Letter addressed by Secretary of the Treasury Albert Gallatin (1761–1849) to William Ellery (1727–1820), the collector of customs in Newport, Rhode Island, on July 14, 1809. The Huntington Library, Art Museum, and Botanical Gardens.
Last December, The Huntington announced that it had acquired the historical manuscript collection assembled by L. Dennis Shapiro. In addition to a superb group of some 340 rare items ranging from the 18th to the early 20th century, The Huntington received an endowment gift to establish the Shapiro Center for American History and Culture.
The Shapiro collection, which includes letters and manuscripts penned by United States presidents from George Washington to Barack Obama—as well as by their friends, families, advisors, and members of their administrations—is particularly rich in primary sources for historians of the Early Republic. For example, it contains a substantial number of unpublished letters by Albert Alphonse Gallatin (1761–1849), a Swiss-born American politician, diplomat, and scholar who served as the Secretary of the Treasury (1801–1814) under presidents Thomas Jefferson and James Madison.
One letter in the Shapiro collection, a seemingly pedestrian communication that Gallatin wrote on July 14, 1809, encapsulates the toxic nexus of race, human bondage, and privilege, and bears witness to the painful and tortuous history of slavery in the United States.
The Constitution (Article 1) gave Congress power to "define and punish" all "Offences against the Law of Nations." International trade in enslaved humans, long condemned as "infernal traffick in human flesh," was one such offense. Yet the Constitution (Article 1, Section 9, Clause 1) banned Congress from imposing any restrictions on this form of human trafficking (delicately described as the "Migration or Importation of such Persons as any of the States now existing shall think proper to admit") until 1808.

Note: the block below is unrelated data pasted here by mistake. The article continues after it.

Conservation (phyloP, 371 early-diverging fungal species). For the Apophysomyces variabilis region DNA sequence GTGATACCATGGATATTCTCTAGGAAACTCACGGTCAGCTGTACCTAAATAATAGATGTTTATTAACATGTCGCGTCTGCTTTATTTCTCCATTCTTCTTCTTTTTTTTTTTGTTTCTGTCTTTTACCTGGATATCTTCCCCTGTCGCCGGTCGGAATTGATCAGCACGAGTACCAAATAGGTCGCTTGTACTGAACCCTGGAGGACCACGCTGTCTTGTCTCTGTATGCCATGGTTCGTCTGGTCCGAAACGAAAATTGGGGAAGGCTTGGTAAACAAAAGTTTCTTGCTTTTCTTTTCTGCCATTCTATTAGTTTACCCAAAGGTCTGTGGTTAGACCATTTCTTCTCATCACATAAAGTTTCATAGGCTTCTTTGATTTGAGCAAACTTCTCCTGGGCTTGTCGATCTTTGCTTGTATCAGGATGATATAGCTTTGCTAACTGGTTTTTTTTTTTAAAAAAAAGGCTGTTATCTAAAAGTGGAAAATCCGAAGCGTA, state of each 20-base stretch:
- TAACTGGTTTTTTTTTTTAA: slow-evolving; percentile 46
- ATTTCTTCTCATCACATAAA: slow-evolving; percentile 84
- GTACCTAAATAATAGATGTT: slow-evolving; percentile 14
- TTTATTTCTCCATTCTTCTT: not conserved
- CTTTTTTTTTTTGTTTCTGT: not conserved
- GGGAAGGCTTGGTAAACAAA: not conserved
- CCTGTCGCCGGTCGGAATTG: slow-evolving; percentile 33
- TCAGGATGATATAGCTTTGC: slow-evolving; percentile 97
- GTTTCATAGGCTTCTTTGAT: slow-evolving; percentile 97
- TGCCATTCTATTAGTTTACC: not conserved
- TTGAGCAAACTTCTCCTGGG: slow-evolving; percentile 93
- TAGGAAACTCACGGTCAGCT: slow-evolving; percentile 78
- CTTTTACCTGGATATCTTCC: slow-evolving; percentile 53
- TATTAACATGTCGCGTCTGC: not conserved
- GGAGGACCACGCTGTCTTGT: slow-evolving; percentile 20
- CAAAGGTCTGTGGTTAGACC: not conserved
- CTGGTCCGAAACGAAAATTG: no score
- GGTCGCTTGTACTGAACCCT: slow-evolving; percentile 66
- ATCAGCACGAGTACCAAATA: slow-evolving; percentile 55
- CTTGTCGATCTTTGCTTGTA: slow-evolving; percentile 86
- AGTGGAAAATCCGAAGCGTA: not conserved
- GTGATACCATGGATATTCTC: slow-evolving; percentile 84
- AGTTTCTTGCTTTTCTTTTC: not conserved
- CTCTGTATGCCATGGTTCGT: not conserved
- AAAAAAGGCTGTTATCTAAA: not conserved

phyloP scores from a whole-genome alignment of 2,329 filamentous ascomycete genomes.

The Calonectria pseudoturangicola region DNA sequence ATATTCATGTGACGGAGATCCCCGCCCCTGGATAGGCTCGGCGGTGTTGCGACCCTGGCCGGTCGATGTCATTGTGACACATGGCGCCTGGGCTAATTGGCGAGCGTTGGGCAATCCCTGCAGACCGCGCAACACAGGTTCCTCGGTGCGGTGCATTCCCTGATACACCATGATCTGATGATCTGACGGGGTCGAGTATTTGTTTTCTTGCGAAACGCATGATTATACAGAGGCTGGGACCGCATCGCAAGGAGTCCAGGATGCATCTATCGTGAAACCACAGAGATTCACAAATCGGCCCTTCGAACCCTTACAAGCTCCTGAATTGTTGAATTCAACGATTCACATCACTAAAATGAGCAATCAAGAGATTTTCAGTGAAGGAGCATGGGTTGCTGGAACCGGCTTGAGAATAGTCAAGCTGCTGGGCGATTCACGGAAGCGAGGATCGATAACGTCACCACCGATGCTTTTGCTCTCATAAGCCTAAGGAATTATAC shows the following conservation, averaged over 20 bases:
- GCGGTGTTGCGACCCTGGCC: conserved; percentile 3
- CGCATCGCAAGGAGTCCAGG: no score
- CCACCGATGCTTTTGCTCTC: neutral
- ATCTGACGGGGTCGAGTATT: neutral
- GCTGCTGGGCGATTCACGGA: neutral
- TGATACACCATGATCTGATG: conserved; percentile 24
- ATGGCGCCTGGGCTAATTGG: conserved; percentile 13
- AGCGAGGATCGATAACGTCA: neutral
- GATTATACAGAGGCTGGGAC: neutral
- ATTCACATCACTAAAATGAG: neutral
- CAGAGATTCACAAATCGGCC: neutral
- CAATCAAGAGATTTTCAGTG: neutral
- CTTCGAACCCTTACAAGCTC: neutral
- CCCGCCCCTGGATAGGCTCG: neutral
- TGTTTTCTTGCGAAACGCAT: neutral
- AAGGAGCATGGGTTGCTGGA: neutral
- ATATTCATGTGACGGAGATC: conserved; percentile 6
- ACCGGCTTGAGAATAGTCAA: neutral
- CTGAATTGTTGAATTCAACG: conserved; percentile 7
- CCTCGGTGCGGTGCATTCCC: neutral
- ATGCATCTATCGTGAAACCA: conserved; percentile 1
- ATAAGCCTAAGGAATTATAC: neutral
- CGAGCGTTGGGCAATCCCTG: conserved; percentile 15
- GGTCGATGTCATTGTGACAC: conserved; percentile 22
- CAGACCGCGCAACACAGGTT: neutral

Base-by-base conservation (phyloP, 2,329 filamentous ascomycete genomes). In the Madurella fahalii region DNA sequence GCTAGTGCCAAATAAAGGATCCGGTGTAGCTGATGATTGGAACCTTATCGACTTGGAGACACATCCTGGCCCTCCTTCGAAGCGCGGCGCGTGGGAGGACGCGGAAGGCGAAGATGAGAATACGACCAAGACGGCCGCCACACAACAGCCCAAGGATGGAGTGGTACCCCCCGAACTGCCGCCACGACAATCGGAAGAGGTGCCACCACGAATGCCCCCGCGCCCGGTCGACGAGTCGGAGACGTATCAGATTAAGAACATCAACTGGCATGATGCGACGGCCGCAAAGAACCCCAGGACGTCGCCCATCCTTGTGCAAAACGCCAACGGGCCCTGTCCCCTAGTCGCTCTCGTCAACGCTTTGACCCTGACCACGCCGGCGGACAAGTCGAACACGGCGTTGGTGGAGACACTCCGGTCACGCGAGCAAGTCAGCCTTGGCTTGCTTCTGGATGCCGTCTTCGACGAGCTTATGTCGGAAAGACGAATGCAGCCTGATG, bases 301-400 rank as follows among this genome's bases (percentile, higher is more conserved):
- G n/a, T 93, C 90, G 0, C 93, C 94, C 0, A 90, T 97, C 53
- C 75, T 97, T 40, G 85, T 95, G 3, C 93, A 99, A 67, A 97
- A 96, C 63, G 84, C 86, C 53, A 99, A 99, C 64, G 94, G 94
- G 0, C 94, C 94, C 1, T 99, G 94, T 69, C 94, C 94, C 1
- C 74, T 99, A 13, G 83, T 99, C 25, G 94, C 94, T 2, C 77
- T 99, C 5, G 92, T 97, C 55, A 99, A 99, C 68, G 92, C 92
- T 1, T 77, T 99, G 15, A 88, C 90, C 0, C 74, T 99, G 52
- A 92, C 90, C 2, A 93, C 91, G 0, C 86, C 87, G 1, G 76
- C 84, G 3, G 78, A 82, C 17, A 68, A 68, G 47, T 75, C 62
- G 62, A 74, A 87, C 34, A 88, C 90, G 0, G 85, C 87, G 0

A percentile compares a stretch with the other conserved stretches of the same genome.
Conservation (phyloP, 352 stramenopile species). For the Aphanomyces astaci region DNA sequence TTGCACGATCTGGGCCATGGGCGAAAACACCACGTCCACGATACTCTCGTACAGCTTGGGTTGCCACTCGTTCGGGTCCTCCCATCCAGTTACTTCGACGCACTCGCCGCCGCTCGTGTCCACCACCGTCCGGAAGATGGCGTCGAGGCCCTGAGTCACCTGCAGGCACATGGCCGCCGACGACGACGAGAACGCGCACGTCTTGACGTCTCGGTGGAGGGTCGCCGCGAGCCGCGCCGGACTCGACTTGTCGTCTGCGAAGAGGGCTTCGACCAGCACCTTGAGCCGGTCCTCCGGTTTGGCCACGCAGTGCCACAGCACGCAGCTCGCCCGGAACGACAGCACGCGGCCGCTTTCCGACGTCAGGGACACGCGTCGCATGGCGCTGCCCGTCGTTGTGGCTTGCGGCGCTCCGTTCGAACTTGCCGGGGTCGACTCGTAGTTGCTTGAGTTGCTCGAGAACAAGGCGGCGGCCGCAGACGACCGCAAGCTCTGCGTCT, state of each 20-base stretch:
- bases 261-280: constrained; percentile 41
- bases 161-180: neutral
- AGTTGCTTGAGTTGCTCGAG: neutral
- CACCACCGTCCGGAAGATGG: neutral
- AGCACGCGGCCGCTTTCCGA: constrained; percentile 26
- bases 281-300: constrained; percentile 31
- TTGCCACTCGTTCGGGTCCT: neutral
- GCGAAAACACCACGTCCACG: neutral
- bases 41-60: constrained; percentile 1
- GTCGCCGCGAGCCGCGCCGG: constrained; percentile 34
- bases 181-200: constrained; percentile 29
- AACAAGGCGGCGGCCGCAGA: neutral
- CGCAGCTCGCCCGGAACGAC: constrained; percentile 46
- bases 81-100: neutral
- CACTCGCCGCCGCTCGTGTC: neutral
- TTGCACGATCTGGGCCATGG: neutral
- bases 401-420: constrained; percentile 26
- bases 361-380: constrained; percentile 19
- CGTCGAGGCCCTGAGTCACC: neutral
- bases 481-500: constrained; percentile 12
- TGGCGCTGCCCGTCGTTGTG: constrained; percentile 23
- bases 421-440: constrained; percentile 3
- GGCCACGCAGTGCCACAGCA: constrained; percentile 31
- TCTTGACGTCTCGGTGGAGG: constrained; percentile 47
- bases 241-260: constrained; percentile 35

Congress took up the issue just as the embargo was expiring. On March 2, 1807, Congress passed the Act Prohibiting Importation of Slaves. Adopted after years of sustained antislavery campaigning, the Act was greeted as a major victory. African American communities celebrated January 1, 1808, the day when the law took effect, as an alternative to the Fourth of July (much like their descendants would later celebrate Juneteenth to commemorate the order issued on June 19, 1865, by Union General Gordon Granger, to enforce the Emancipation Proclamation in Texas).
First page of a letter by Secretary of the Treasury Albert Gallatin to William Ellery, the collector of customs in Newport, Rhode Island, dated July 14, 1809. Gallatin, acting on the orders of President James Madison, not only orders Ellery to “release the vessel & cargo” belonging to the “persons expelled from Cuba,” but pointedly instructs him “to anticipate a favorable decision” in all future similar cases and thus “abstain” from any contravening actions. The Huntington Library, Art Museum, and Botanical Gardens.
As seen in Gallatin’s letter, written a little more than a year later, even a straightforward and unequivocal ban on bringing any “negro, mulatto, or person of colour, with intent to hold, sell, or dispose of such [person] as a slave” from “any foreign kingdom, place, or country” was difficult to enforce.